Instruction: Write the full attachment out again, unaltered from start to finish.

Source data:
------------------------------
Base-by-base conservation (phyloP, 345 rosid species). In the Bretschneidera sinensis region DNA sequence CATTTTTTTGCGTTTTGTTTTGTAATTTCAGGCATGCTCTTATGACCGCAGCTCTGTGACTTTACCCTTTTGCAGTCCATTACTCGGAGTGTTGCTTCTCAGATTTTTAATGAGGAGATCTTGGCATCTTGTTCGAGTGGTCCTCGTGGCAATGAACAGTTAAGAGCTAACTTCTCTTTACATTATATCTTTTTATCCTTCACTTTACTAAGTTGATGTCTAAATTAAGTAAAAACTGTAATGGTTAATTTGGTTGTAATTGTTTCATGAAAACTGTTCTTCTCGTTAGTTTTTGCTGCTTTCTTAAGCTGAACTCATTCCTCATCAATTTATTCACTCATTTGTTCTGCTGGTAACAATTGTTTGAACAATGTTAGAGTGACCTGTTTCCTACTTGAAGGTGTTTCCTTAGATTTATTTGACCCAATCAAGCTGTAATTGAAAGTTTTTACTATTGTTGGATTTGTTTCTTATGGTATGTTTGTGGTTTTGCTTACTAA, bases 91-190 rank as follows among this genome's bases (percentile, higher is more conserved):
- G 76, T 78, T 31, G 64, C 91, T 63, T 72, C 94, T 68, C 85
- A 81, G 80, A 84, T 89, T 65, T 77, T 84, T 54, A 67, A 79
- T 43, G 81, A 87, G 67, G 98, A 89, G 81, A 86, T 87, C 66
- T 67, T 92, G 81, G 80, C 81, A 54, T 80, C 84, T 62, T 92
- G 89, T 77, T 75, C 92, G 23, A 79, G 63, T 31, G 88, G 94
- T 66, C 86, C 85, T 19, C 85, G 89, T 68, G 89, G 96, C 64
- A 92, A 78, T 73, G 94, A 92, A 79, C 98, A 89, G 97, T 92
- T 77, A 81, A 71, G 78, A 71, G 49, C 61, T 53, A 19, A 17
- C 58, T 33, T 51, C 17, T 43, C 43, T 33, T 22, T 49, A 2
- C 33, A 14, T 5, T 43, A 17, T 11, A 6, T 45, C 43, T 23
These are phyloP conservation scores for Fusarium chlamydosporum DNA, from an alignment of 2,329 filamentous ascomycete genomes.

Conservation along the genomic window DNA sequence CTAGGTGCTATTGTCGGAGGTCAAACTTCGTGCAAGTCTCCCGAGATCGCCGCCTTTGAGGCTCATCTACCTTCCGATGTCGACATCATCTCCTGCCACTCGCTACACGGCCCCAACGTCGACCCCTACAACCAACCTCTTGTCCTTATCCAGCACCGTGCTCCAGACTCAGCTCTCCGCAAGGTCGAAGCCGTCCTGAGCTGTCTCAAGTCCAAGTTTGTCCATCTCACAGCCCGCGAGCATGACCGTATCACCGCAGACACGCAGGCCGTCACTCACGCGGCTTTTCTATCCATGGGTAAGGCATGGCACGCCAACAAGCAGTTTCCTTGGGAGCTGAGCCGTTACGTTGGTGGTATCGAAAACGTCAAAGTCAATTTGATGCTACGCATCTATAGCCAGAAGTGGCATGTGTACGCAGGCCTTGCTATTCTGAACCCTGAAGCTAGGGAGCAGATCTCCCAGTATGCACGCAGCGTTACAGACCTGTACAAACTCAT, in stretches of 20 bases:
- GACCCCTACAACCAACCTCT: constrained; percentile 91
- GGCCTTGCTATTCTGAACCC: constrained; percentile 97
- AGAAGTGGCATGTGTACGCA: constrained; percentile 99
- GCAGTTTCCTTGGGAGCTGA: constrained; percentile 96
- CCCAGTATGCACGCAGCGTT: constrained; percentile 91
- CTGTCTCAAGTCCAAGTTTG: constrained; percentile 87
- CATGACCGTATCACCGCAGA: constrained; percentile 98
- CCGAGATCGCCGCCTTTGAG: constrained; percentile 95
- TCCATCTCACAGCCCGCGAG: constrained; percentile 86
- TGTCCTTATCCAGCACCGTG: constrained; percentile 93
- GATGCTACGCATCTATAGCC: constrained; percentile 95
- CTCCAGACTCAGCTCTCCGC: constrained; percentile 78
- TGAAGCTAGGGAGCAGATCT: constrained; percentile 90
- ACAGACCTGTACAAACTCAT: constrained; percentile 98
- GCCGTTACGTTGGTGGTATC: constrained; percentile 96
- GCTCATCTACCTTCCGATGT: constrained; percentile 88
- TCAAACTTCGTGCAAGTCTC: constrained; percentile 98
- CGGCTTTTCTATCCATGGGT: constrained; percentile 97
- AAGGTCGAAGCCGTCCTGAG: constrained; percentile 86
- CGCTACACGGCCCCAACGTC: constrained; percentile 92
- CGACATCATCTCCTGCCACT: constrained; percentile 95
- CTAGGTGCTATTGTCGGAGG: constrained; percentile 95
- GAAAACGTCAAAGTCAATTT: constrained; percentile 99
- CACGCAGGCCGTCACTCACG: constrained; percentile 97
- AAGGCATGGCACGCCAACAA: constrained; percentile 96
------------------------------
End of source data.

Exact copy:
Base-by-base conservation (phyloP, 345 rosid species). In the Bretschneidera sinensis region DNA sequence CATTTTTTTGCGTTTTGTTTTGTAATTTCAGGCATGCTCTTATGACCGCAGCTCTGTGACTTTACCCTTTTGCAGTCCATTACTCGGAGTGTTGCTTCTCAGATTTTTAATGAGGAGATCTTGGCATCTTGTTCGAGTGGTCCTCGTGGCAATGAACAGTTAAGAGCTAACTTCTCTTTACATTATATCTTTTTATCCTTCACTTTACTAAGTTGATGTCTAAATTAAGTAAAAACTGTAATGGTTAATTTGGTTGTAATTGTTTCATGAAAACTGTTCTTCTCGTTAGTTTTTGCTGCTTTCTTAAGCTGAACTCATTCCTCATCAATTTATTCACTCATTTGTTCTGCTGGTAACAATTGTTTGAACAATGTTAGAGTGACCTGTTTCCTACTTGAAGGTGTTTCCTTAGATTTATTTGACCCAATCAAGCTGTAATTGAAAGTTTTTACTATTGTTGGATTTGTTTCTTATGGTATGTTTGTGGTTTTGCTTACTAA, bases 91-190 rank as follows among this genome's bases (percentile, higher is more conserved):
- G 76, T 78, T 31, G 64, C 91, T 63, T 72, C 94, T 68, C 85
- A 81, G 80, A 84, T 89, T 65, T 77, T 84, T 54, A 67, A 79
- T 43, G 81, A 87, G 67, G 98, A 89, G 81, A 86, T 87, C 66
- T 67, T 92, G 81, G 80, C 81, A 54, T 80, C 84, T 62, T 92
- G 89, T 77, T 75, C 92, G 23, A 79, G 63, T 31, G 88, G 94
- T 66, C 86, C 85, T 19, C 85, G 89, T 68, G 89, G 96, C 64
- A 92, A 78, T 73, G 94, A 92, A 79, C 98, A 89, G 97, T 92
- T 77, A 81, A 71, G 78, A 71, G 49, C 61, T 53, A 19, A 17
- C 58, T 33, T 51, C 17, T 43, C 43, T 33, T 22, T 49, A 2
- C 33, A 14, T 5, T 43, A 17, T 11, A 6, T 45, C 43, T 23
These are phyloP conservation scores for Fusarium chlamydosporum DNA, from an alignment of 2,329 filamentous ascomycete genomes.

Conservation along the genomic window DNA sequence CTAGGTGCTATTGTCGGAGGTCAAACTTCGTGCAAGTCTCCCGAGATCGCCGCCTTTGAGGCTCATCTACCTTCCGATGTCGACATCATCTCCTGCCACTCGCTACACGGCCCCAACGTCGACCCCTACAACCAACCTCTTGTCCTTATCCAGCACCGTGCTCCAGACTCAGCTCTCCGCAAGGTCGAAGCCGTCCTGAGCTGTCTCAAGTCCAAGTTTGTCCATCTCACAGCCCGCGAGCATGACCGTATCACCGCAGACACGCAGGCCGTCACTCACGCGGCTTTTCTATCCATGGGTAAGGCATGGCACGCCAACAAGCAGTTTCCTTGGGAGCTGAGCCGTTACGTTGGTGGTATCGAAAACGTCAAAGTCAATTTGATGCTACGCATCTATAGCCAGAAGTGGCATGTGTACGCAGGCCTTGCTATTCTGAACCCTGAAGCTAGGGAGCAGATCTCCCAGTATGCACGCAGCGTTACAGACCTGTACAAACTCAT, in stretches of 20 bases:
- GACCCCTACAACCAACCTCT: constrained; percentile 91
- GGCCTTGCTATTCTGAACCC: constrained; percentile 97
- AGAAGTGGCATGTGTACGCA: constrained; percentile 99
- GCAGTTTCCTTGGGAGCTGA: constrained; percentile 96
- CCCAGTATGCACGCAGCGTT: constrained; percentile 91
- CTGTCTCAAGTCCAAGTTTG: constrained; percentile 87
- CATGACCGTATCACCGCAGA: constrained; percentile 98
- CCGAGATCGCCGCCTTTGAG: constrained; percentile 95
- TCCATCTCACAGCCCGCGAG: constrained; percentile 86
- TGTCCTTATCCAGCACCGTG: constrained; percentile 93
- GATGCTACGCATCTATAGCC: constrained; percentile 95
- CTCCAGACTCAGCTCTCCGC: constrained; percentile 78
- TGAAGCTAGGGAGCAGATCT: constrained; percentile 90
- ACAGACCTGTACAAACTCAT: constrained; percentile 98
- GCCGTTACGTTGGTGGTATC: constrained; percentile 96
- GCTCATCTACCTTCCGATGT: constrained; percentile 88
- TCAAACTTCGTGCAAGTCTC: constrained; percentile 98
- CGGCTTTTCTATCCATGGGT: constrained; percentile 97
- AAGGTCGAAGCCGTCCTGAG: constrained; percentile 86
- CGCTACACGGCCCCAACGTC: constrained; percentile 92
- CGACATCATCTCCTGCCACT: constrained; percentile 95
- CTAGGTGCTATTGTCGGAGG: constrained; percentile 95
- GAAAACGTCAAAGTCAATTT: constrained; percentile 99
- CACGCAGGCCGTCACTCACG: constrained; percentile 97
- AAGGCATGGCACGCCAACAA: constrained; percentile 96